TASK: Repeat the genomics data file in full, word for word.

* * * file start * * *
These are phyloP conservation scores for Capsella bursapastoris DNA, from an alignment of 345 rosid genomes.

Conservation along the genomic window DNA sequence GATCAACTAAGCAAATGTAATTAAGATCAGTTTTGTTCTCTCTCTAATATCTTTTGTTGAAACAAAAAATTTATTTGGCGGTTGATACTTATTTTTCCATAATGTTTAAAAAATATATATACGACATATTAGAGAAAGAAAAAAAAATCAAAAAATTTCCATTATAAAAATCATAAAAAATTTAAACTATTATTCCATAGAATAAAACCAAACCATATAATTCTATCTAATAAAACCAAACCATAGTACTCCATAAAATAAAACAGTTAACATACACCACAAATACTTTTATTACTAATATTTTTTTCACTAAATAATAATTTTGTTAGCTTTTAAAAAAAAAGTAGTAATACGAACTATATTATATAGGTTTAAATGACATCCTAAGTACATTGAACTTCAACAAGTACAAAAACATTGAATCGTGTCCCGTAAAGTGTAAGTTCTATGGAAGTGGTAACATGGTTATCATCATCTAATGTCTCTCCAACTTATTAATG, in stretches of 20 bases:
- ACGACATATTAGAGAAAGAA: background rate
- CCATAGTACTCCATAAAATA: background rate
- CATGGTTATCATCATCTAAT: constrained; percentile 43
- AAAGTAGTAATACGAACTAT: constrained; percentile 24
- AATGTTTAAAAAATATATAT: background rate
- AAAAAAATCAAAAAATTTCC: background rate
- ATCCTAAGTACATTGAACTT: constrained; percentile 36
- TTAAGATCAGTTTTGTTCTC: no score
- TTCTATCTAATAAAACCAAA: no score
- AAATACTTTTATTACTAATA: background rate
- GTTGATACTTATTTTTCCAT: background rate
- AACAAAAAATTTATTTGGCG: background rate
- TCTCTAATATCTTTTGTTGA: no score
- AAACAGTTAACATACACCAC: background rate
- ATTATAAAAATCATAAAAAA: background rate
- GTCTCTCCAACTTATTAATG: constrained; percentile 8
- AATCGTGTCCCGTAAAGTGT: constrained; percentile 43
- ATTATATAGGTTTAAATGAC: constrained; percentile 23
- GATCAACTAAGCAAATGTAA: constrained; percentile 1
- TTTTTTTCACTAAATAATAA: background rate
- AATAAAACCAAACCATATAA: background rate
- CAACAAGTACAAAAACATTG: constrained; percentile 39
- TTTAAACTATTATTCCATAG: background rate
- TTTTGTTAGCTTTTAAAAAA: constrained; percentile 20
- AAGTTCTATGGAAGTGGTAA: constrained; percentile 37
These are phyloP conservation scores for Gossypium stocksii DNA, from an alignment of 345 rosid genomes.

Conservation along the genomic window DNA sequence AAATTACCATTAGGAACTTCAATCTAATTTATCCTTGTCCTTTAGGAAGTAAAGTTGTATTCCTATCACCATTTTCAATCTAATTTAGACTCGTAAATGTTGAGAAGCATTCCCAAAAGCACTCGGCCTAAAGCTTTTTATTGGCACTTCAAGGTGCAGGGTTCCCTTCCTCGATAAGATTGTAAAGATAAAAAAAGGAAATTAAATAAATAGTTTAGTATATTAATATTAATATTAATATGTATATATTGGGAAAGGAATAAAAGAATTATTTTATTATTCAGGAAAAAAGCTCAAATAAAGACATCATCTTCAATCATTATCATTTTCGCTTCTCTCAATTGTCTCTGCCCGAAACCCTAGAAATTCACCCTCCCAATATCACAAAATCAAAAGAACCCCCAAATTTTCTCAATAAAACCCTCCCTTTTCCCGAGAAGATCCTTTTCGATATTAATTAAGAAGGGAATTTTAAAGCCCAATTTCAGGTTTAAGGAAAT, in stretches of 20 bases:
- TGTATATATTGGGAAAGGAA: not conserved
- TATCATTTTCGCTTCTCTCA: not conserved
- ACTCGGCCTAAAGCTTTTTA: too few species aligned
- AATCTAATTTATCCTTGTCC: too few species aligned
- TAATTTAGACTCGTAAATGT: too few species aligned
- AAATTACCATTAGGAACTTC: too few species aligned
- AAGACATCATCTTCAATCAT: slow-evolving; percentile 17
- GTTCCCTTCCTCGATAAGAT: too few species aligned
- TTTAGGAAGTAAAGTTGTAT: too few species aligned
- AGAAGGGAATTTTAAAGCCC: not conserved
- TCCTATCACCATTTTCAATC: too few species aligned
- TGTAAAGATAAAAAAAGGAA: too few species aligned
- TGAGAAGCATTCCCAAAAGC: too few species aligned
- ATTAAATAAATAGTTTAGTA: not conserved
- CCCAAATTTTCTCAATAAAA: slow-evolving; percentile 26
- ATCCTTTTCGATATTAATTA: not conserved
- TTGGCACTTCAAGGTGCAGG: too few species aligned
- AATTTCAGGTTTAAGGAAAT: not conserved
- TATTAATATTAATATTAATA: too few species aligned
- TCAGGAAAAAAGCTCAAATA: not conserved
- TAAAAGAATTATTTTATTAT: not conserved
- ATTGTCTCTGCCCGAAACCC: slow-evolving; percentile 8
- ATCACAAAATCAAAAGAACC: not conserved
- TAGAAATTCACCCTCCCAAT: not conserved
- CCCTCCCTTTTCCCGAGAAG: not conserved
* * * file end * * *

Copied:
These are phyloP conservation scores for Capsella bursapastoris DNA, from an alignment of 345 rosid genomes.

Conservation along the genomic window DNA sequence GATCAACTAAGCAAATGTAATTAAGATCAGTTTTGTTCTCTCTCTAATATCTTTTGTTGAAACAAAAAATTTATTTGGCGGTTGATACTTATTTTTCCATAATGTTTAAAAAATATATATACGACATATTAGAGAAAGAAAAAAAAATCAAAAAATTTCCATTATAAAAATCATAAAAAATTTAAACTATTATTCCATAGAATAAAACCAAACCATATAATTCTATCTAATAAAACCAAACCATAGTACTCCATAAAATAAAACAGTTAACATACACCACAAATACTTTTATTACTAATATTTTTTTCACTAAATAATAATTTTGTTAGCTTTTAAAAAAAAAGTAGTAATACGAACTATATTATATAGGTTTAAATGACATCCTAAGTACATTGAACTTCAACAAGTACAAAAACATTGAATCGTGTCCCGTAAAGTGTAAGTTCTATGGAAGTGGTAACATGGTTATCATCATCTAATGTCTCTCCAACTTATTAATG, in stretches of 20 bases:
- ACGACATATTAGAGAAAGAA: background rate
- CCATAGTACTCCATAAAATA: background rate
- CATGGTTATCATCATCTAAT: constrained; percentile 43
- AAAGTAGTAATACGAACTAT: constrained; percentile 24
- AATGTTTAAAAAATATATAT: background rate
- AAAAAAATCAAAAAATTTCC: background rate
- ATCCTAAGTACATTGAACTT: constrained; percentile 36
- TTAAGATCAGTTTTGTTCTC: no score
- TTCTATCTAATAAAACCAAA: no score
- AAATACTTTTATTACTAATA: background rate
- GTTGATACTTATTTTTCCAT: background rate
- AACAAAAAATTTATTTGGCG: background rate
- TCTCTAATATCTTTTGTTGA: no score
- AAACAGTTAACATACACCAC: background rate
- ATTATAAAAATCATAAAAAA: background rate
- GTCTCTCCAACTTATTAATG: constrained; percentile 8
- AATCGTGTCCCGTAAAGTGT: constrained; percentile 43
- ATTATATAGGTTTAAATGAC: constrained; percentile 23
- GATCAACTAAGCAAATGTAA: constrained; percentile 1
- TTTTTTTCACTAAATAATAA: background rate
- AATAAAACCAAACCATATAA: background rate
- CAACAAGTACAAAAACATTG: constrained; percentile 39
- TTTAAACTATTATTCCATAG: background rate
- TTTTGTTAGCTTTTAAAAAA: constrained; percentile 20
- AAGTTCTATGGAAGTGGTAA: constrained; percentile 37
These are phyloP conservation scores for Gossypium stocksii DNA, from an alignment of 345 rosid genomes.

Conservation along the genomic window DNA sequence AAATTACCATTAGGAACTTCAATCTAATTTATCCTTGTCCTTTAGGAAGTAAAGTTGTATTCCTATCACCATTTTCAATCTAATTTAGACTCGTAAATGTTGAGAAGCATTCCCAAAAGCACTCGGCCTAAAGCTTTTTATTGGCACTTCAAGGTGCAGGGTTCCCTTCCTCGATAAGATTGTAAAGATAAAAAAAGGAAATTAAATAAATAGTTTAGTATATTAATATTAATATTAATATGTATATATTGGGAAAGGAATAAAAGAATTATTTTATTATTCAGGAAAAAAGCTCAAATAAAGACATCATCTTCAATCATTATCATTTTCGCTTCTCTCAATTGTCTCTGCCCGAAACCCTAGAAATTCACCCTCCCAATATCACAAAATCAAAAGAACCCCCAAATTTTCTCAATAAAACCCTCCCTTTTCCCGAGAAGATCCTTTTCGATATTAATTAAGAAGGGAATTTTAAAGCCCAATTTCAGGTTTAAGGAAAT, in stretches of 20 bases:
- TGTATATATTGGGAAAGGAA: not conserved
- TATCATTTTCGCTTCTCTCA: not conserved
- ACTCGGCCTAAAGCTTTTTA: too few species aligned
- AATCTAATTTATCCTTGTCC: too few species aligned
- TAATTTAGACTCGTAAATGT: too few species aligned
- AAATTACCATTAGGAACTTC: too few species aligned
- AAGACATCATCTTCAATCAT: slow-evolving; percentile 17
- GTTCCCTTCCTCGATAAGAT: too few species aligned
- TTTAGGAAGTAAAGTTGTAT: too few species aligned
- AGAAGGGAATTTTAAAGCCC: not conserved
- TCCTATCACCATTTTCAATC: too few species aligned
- TGTAAAGATAAAAAAAGGAA: too few species aligned
- TGAGAAGCATTCCCAAAAGC: too few species aligned
- ATTAAATAAATAGTTTAGTA: not conserved
- CCCAAATTTTCTCAATAAAA: slow-evolving; percentile 26
- ATCCTTTTCGATATTAATTA: not conserved
- TTGGCACTTCAAGGTGCAGG: too few species aligned
- AATTTCAGGTTTAAGGAAAT: not conserved
- TATTAATATTAATATTAATA: too few species aligned
- TCAGGAAAAAAGCTCAAATA: not conserved
- TAAAAGAATTATTTTATTAT: not conserved
- ATTGTCTCTGCCCGAAACCC: slow-evolving; percentile 8
- ATCACAAAATCAAAAGAACC: not conserved
- TAGAAATTCACCCTCCCAAT: not conserved
- CCCTCCCTTTTCCCGAGAAG: not conserved